Following the force of flows

Flows and assemblages. They’re topics that we’ve come across before in previous courses, and in my attempt to grasp this week’s topic of what constitutes a ‘machinic’ thought, I’m glad that I’ve had the chance to grapple with the two concepts as they helped me understand the workings behind ‘machinic’ thought.

As paraphrased in Murphie and Potts’ (2003, p.31) reading, Deleuze and Guattari (1987) suggest that “what we would normally conceive as specific and isolated technologies are participants in a broader natural and cultural flow in a ‘machinic’ dimension”. Utilising their metaphor of rivers and streams, I was able to see Deleuze and Guattari’s argument that technologies also flow, and these flows are able to merge together and be produced anew as their contexts change. All assemblages, whether it be a machine or an ecology, produces different and unique things by creating, directing or blocking flows. The mechanic thought follows this understanding to suggest that technology participates in our life within a natural and cultural flow, hence bringing about cultural and social change (Murphie & Potts 2003, p. 31). That is, technology is infused in our lives in a natural manner as a part of our daily flows, and this in turn brings about a relationship between the technology and our culture.

River Dane

Just as this beautiful River Dane naturally flows over and under various mediums – such as rocks, moss and algae life as well as the fish that live in the streams – and affects and changes their lives daily in various ways (e.g. shaping the rock formation, providing a supportive environment for the survival of algae or moss and moving the fish down along the river), so too does media technology on human life.
[Photo taken from Flickr Creative Commons. Photo credit: Simon Harrod]

This notion of a ‘mechanic thought’ provided me the stable middle ground I was seeking to position myself on as I was having a difficult time swaying to either side of technological determinism which strictly confers that technology is the autonomous agent of social change – so much so that ‘the medium is the message’ and media technologies are able to alter ‘patterns of perception steadily and without any resistance’ (McLuhan 1974 in Murphie & Potts 2003, p.13) – and that of cultural materialism which proclaims that technological development arises out of social need and political intention (Murphie & Pott 2012). While I can see the validity of both arguments when reflecting on my daily consumption and usage of media technologies, my pride in my most-likely naive belief that I still have the power to disengage from my smartphone and the social world it so easily encompasses (should I ever feel the wish to, that is) deters me from siding on the side of technological determinism, while I can’t say for sure that I ever felt a thirst and need to wear the hyper-technology infused Google Glass, which disputes against the idea of cultural materialism.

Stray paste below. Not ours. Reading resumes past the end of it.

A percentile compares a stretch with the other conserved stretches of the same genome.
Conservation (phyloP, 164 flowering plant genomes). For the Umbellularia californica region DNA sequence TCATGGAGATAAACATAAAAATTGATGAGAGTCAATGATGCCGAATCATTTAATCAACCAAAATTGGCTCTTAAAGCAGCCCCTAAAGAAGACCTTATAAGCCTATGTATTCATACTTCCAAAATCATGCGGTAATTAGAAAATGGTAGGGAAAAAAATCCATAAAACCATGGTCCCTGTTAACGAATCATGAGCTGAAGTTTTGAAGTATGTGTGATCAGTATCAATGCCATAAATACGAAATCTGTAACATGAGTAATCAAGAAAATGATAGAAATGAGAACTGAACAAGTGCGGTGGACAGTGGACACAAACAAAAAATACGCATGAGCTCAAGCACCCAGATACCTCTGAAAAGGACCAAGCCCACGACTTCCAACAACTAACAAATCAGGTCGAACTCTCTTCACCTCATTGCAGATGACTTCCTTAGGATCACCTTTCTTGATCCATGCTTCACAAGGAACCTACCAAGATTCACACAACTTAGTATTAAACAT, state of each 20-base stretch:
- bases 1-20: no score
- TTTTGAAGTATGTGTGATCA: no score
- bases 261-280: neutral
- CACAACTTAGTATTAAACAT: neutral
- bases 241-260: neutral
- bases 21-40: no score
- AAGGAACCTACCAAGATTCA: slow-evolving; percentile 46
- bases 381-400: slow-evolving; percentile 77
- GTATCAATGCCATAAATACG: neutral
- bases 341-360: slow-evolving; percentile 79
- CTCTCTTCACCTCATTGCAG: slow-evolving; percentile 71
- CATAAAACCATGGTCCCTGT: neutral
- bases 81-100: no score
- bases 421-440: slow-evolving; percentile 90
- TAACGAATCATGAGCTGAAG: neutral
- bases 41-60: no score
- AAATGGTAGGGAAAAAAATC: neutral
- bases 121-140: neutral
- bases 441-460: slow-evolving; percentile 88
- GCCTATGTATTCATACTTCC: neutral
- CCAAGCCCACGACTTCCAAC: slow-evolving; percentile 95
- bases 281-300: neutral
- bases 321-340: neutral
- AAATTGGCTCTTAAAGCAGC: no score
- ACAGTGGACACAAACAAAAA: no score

While I found Kittler’s argument that “after all, it is we who adapt to the machine; the machine does not adapt to us” (Jeffries 2011) an insightful reflection on the human use of technology, I have to agree that viewing “the actual function of a technology – materially and culturally” (Murphie & Potts 2003, p.32) is more important than viewing its singular form. In my research I hope to utilise this mechanic thought and observe the impacts of a chosen media technology from a societal – and hopefully highly objective – view.


Jeffries, S. 2011, ‘Friedrich Kittler and the rise of the machine’, The Guardian, December 28, viewed March 14 2013, < >

Murphie, A. & Potts, J. 2003, ‘Theoretical Frameworks’, Culture and Technology, Palgrave Macmillan, London, pp. 11-38


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